Sure, we know there’s still some confusion over what the definition of “is” is. And that “truth isn’t truth,” apparently. So the state teachers union, the WEA, isn’t breaking any records for duplicitousness when it comes to its muddled messaging on whether teacher strikes are legal or not.
Which is a bit like Adam Sandler saying, hey, somebody else out there has probably made more bad movies than he has. True, maybe, but hardly reassuring.
Local teachers unions all over the state are striking, or threatening to strike. The new school year is just around the corner, but teachers are prepared to walk off the job in Longview, Vancouver, Tri-Cities, Mukilteo, Spokane, Highline – and many other places. In over 100 districts, teachers unions and administrators are still wrangling over pay.
The WEA and local unions are going for broke this year – with a strategy to essentially bankrupt districts. That teacher strikes are illegal doesn’t matter to them. That many of them are in the middle of current contracts also doesn’t matter to them. Work stoppages are bad for kids? Doesn’t matter.
Why is it happening?
To wrap up the long-running McCleary education funding case, the state allocated even more money for K-12 schools this year. Some of that is meant for higher salaries. But the WEA is determined to grab all of it, consequences be damned.
That the entire pot of money wasn’t meant for salaries means little to the WEA. It wants to grab the new money, now – and if the Legislature still wants to fund other priorities such as smaller class sizes, it’ll just have to find other money to do it.
Some local unions are asking for raises topping 30%. If the unions get what they want, or even come close, the districts will soon be in the red.
And that’s exactly what the WEA wants. It wants local districts locking in unaffordable contracts that basically force the state to step in and increase K-12 funding even higher, above the already astronomical increases in recent years.
Editorial boards around the state are urging caution, but the WEA is throwing caution to the wind. It’s actually bragging about massive teacher salaries that far, far outpace average salaries. The unions are counting on two sources of money that soon won’t be available to cover higher salaries: Higher local levy rates, which are set to be capped next year, and class size reduction funds, which will disappear next year if districts aren’t actually spending it to lower class sizes.
The Seattle Times asked districts to be responsible with their budgets: “To avoid returning to a broken system, districts must hold the line when it comes to negotiating teachers’ raises, and not award more than they can afford.” It also noted the new 20% raises in Edmonds, and the top-end teacher salary there: $114,272.
So are teacher strikes legal?
The WEA would have you believe the whole subject of whether or not teacher strikes are even legal is somehow murky or ambiguous. It isn’t – teacher strikes are clearly illegal. In fact, under state law public employee strikes of any kind are illegal. That covers public school teachers too.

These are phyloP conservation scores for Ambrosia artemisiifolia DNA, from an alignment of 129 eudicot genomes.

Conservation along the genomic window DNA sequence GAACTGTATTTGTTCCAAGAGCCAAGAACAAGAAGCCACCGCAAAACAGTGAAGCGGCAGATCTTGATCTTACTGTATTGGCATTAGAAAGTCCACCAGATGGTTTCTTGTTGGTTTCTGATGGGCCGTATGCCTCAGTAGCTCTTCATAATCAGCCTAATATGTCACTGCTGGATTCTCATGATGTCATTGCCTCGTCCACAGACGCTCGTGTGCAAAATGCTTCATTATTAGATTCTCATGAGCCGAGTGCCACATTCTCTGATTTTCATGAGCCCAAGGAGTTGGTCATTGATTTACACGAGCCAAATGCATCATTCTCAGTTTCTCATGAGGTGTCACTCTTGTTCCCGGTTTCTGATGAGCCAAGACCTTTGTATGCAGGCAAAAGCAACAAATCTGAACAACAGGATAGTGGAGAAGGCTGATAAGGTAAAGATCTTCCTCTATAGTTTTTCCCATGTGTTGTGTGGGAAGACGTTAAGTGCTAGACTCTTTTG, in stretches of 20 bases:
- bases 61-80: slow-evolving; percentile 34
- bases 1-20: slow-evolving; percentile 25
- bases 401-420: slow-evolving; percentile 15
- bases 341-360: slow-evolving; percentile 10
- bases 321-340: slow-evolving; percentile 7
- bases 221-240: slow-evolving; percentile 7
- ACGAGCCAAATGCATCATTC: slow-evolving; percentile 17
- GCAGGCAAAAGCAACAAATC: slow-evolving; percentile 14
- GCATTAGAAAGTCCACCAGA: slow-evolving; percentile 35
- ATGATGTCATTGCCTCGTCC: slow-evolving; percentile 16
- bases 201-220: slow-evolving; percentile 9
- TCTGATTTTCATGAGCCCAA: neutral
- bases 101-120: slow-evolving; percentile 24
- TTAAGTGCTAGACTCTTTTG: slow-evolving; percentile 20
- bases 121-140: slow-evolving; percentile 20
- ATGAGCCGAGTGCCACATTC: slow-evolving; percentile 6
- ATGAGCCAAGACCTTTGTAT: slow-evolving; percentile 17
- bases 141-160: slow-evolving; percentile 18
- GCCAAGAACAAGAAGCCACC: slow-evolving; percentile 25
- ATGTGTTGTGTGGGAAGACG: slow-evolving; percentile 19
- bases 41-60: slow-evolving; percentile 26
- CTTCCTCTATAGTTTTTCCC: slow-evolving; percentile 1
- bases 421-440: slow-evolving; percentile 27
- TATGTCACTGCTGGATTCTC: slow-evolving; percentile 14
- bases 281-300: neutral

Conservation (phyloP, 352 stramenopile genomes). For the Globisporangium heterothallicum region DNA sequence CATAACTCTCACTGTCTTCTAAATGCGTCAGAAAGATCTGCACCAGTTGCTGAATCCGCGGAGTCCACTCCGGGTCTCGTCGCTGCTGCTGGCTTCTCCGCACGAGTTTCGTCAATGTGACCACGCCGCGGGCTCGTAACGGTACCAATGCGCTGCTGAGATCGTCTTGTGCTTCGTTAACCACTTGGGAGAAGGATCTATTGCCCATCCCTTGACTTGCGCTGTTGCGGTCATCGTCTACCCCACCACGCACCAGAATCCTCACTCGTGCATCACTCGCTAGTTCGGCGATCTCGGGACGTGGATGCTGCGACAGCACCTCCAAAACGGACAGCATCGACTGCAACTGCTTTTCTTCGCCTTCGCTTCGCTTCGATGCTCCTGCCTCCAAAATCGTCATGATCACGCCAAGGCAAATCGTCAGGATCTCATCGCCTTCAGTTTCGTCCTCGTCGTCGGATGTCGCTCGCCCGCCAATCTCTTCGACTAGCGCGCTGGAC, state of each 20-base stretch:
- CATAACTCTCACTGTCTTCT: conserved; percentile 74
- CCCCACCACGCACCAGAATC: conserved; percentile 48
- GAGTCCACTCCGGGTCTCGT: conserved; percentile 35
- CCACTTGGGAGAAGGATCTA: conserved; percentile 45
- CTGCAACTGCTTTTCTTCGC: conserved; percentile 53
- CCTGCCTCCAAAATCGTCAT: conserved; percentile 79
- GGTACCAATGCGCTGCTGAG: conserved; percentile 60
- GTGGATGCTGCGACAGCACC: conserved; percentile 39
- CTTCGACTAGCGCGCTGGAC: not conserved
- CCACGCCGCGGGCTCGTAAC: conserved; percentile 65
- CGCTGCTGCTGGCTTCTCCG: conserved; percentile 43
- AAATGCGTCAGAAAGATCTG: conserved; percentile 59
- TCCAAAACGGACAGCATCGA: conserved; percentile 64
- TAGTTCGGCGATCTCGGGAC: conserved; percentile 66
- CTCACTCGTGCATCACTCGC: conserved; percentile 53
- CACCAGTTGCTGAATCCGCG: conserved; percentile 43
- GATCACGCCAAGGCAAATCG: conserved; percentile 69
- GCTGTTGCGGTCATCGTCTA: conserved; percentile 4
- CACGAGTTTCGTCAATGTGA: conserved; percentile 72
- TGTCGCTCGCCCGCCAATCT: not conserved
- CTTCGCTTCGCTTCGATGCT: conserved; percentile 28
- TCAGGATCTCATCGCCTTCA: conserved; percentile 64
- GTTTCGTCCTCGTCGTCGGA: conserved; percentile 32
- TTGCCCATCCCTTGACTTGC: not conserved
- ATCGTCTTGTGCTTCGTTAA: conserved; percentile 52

The president of Vancouver’s teachers union asserted this week, “Judges have not ruled completely whether strikes are illegal.” But that simply isn’t true.
In fact, a judge in a 2015 Pasco strike case not only ruled that teachers there were barred from striking, he helpfully included in his ruling previous rulings around the state establishing the illegality of strikes:
- King County Superior Court Judge DuBuque (2002): “Teachers do not have the right to strike, and what is going on is an illegal strike at this time…I must enforce the law. And the law, in my assessment based upon an extensive search of Washington law is clear. Public employees may not strike.”
- Snohomish County Superior Court Judge Krese (2003): “Public employee strikes are illegal under the common law of Washington. The MEA strike violates the prohibition on public employee strikes and is an illegal strike.”
- King County Superior Court Judge Darvas (2009): “The law is clear that teachers do not have a right to strike under Washington law…the strike is unlawful, and it is harming children and their families.”
- Franklin County Superior Court Judge Ekstrom (2015): “Case law is clear, however, that strikes by public employees are illegal. Families rely on school schedules and schools play a critical role in the operation of society.”
Some try to point out that, while state law doesn’t allow strikes, it also doesn’t spell out specific penalties. That doesn’t make strikes legal, nor does that mean there cannot be penalties. Judges can order strikes to end and fine or jail those who ignore orders.
That means nothing to union leaders like Steve McKenna in Yakima. Asked about the possibility of an injunction ordering him and his fellow teachers back to work, McKenna told the Yakima Herald-Republic, “We would ignore an injunction.”
Not only do the WEA and its locals ignore the illegality of strikes, they apparently plan to ignore legitimate court orders too. There’s a word for that: Lawless.